A book about a 14-year-old girl coming of age in the rural South at the time of Hurricane Katrina has captured the attention of students and faculty at Rocky Mountain College.
"Salvage the Bones," the second novel by author Jesmyn Ward, won the 2011 National Book Award for fiction. The New York Times called it “a taut, wily novel, smartly plotted and voluptuously written. It feels fresh and urgent, but it’s an ancient, archetypal tale.”
Now many people in the RMC community are reading the book as the college’s first Common Read selection. As part of the program, the college is bringing the author to Billings.
During her visit, Ward will deliver a lecture Monday at 6 p.m. in the Fortin Education Center gymnasium. The free talk is open to the public.
Stephen Germic, associate professor of English, proposed the idea for Common Read, something he’s seen done at other colleges.
“There’s so little culture shared in common anymore by really anyone,” he said. “There are too many websites on our computers, too many channels on TV.”
Common Read brings the Rocky community together around a book that touches on topics such as history, philosophy and even climate, Germic said.
“It gives the opportunity to get the whole campus together in conversation,” he said.
The book is required reading for incoming students, a number of classes in other disciplines and faculty across the curriculum, Germic said. An opening lecture introduced the book and its themes, of a poor girl in rural Mississippi as Hurricane Katrina bears down on her, her family and the community.
Students who read the book will have the opportunity to enter an analytical essay into a contest. The movie “Beasts of the Southern Wild,” which touches on some of the same themes as the book, will also be shown on campus.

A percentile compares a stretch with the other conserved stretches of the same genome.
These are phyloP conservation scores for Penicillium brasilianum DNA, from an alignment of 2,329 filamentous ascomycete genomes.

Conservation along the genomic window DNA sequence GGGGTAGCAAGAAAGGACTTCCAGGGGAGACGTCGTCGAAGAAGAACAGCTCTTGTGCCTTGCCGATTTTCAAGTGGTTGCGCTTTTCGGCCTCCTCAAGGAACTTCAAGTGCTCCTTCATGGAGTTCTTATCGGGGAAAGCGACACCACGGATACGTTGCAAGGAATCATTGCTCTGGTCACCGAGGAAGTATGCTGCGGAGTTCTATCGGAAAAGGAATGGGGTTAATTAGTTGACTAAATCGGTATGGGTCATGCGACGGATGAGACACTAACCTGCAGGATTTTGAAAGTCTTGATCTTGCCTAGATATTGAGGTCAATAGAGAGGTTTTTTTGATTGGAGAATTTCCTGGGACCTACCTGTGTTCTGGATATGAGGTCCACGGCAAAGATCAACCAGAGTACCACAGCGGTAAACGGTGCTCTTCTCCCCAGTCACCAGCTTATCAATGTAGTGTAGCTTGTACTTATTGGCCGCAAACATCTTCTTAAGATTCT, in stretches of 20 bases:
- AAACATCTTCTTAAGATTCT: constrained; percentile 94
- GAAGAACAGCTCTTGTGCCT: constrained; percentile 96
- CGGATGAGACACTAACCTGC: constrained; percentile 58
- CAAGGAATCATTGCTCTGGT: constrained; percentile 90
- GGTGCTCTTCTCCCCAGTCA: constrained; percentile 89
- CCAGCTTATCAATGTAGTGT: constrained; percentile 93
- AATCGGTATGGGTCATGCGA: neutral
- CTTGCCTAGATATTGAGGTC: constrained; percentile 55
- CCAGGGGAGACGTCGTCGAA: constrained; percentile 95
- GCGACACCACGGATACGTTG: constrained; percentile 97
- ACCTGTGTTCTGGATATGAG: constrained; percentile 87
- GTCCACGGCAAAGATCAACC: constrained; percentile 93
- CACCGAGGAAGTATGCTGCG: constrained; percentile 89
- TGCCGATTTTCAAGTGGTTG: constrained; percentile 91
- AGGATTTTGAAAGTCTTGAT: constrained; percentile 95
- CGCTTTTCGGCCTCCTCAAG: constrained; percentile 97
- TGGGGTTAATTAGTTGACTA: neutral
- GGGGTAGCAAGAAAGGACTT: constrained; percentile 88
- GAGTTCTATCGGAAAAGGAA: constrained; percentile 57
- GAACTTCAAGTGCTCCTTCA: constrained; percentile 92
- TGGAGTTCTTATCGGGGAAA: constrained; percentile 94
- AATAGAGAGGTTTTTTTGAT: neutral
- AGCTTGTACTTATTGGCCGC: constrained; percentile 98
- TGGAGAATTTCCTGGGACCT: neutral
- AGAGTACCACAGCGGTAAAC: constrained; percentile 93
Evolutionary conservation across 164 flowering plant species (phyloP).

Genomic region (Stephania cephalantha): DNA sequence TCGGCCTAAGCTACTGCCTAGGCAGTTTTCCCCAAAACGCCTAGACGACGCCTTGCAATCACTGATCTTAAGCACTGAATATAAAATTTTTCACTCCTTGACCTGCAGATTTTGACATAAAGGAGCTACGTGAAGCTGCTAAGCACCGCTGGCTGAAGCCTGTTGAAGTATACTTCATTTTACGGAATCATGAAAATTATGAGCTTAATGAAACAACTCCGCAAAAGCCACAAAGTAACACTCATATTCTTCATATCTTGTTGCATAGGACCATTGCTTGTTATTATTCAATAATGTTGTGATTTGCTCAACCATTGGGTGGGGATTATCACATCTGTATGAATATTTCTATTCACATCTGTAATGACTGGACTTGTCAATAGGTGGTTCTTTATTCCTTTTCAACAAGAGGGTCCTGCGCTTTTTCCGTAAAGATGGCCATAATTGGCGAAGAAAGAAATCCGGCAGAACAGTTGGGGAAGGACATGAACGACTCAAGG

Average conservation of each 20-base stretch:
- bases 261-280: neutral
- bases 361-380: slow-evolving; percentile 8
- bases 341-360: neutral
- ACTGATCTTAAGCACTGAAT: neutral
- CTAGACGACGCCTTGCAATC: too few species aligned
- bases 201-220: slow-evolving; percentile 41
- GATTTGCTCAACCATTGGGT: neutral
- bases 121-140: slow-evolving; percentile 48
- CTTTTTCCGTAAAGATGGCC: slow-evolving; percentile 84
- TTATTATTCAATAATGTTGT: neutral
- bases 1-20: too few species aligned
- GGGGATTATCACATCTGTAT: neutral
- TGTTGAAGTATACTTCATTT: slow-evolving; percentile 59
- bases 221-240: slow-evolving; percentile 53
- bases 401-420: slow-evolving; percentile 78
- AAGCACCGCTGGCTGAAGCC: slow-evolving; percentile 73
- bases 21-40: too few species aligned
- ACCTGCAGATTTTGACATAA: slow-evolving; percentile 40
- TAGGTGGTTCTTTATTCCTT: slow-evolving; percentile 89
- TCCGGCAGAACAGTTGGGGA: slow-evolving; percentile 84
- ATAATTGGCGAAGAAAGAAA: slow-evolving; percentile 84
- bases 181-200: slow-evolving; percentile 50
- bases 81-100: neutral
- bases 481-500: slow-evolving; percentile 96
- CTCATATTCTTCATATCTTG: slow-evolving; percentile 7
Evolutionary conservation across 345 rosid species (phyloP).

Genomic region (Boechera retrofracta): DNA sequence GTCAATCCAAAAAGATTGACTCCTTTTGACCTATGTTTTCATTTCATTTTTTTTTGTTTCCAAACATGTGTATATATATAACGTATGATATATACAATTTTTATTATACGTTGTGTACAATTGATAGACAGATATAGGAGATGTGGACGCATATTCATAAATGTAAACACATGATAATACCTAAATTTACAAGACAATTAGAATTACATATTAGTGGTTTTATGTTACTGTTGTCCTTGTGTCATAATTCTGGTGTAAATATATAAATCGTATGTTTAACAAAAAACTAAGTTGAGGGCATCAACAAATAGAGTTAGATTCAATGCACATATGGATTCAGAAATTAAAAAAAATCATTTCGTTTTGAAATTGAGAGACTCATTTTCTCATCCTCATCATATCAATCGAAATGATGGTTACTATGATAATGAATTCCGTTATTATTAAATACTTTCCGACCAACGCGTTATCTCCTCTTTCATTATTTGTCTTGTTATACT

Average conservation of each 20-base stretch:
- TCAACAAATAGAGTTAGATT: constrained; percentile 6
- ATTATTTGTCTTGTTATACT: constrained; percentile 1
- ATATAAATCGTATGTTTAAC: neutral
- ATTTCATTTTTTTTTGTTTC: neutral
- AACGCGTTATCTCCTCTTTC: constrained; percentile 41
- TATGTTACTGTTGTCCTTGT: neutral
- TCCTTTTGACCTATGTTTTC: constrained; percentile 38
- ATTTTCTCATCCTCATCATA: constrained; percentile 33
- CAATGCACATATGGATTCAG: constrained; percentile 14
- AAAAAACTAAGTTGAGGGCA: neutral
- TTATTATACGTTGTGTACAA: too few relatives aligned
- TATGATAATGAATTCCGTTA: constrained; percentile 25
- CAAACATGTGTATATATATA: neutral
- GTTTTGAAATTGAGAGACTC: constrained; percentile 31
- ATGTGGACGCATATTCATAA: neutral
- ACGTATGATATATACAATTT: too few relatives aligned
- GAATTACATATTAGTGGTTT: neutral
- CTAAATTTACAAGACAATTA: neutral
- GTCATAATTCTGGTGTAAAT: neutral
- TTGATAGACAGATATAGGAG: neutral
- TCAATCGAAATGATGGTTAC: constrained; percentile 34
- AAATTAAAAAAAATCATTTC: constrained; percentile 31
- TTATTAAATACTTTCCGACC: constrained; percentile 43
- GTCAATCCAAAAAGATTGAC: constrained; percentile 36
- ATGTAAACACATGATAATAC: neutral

At the end of the semester, a faculty panel will close out the program.
On Friday, students in Jacqueline Dundas’ first-year writing class discussed the novel.
“You’ve got the story of Esch, who is trying to cope with being a new mother, and they’ve got this hurricane coming in and they’re trying to get ready, and it’s a powerful story,” said Rocky freshman Justan Baker.
“I don’t usually read ever, but it hooks you, there’s so much going on,” added Jordan Porter, also a freshman.
Student Beth Bennett admitted that in some ways, it’s a difficult book.
“I read six pages, put it down, do some other homework, then read some more,” she said. “It’s really tough for me to make it through just because it’s so sad.”
Dundas, who read the book when it was released, said she thought it was perfect for Common Read because it’s a coming-of-age story. And even though Esch lives in a different world from most of Dundas’ students, the girl experiences feelings that they can relate to.
“My students are so struck by those feelings of rejection,” she said. “They all suffered through junior high and high school.”
Asked about reading the book as a shared experience, freshman Treve Icenoggle said he likes it “because if you get confused about a part or you really just want to talk about it with someone, you know everybody’s reading it and it’s not that hard to find someone to talk with about it.”
Germic said the process of picking a book started with an invitation to the entire RMC community to submit suggestions.
Out of 35 books nominated, a committee of faculty, students and staff whittled the number to six.
The committee then read all six entries and voted on their top choice. “Salvage the Bones” was picked.
“It had received considerable national praise and recognition by a writer who is becoming one of the finest writers in America,” Germic said. “And we thought it would speak to the kind of cultural and social issues that engage our students.”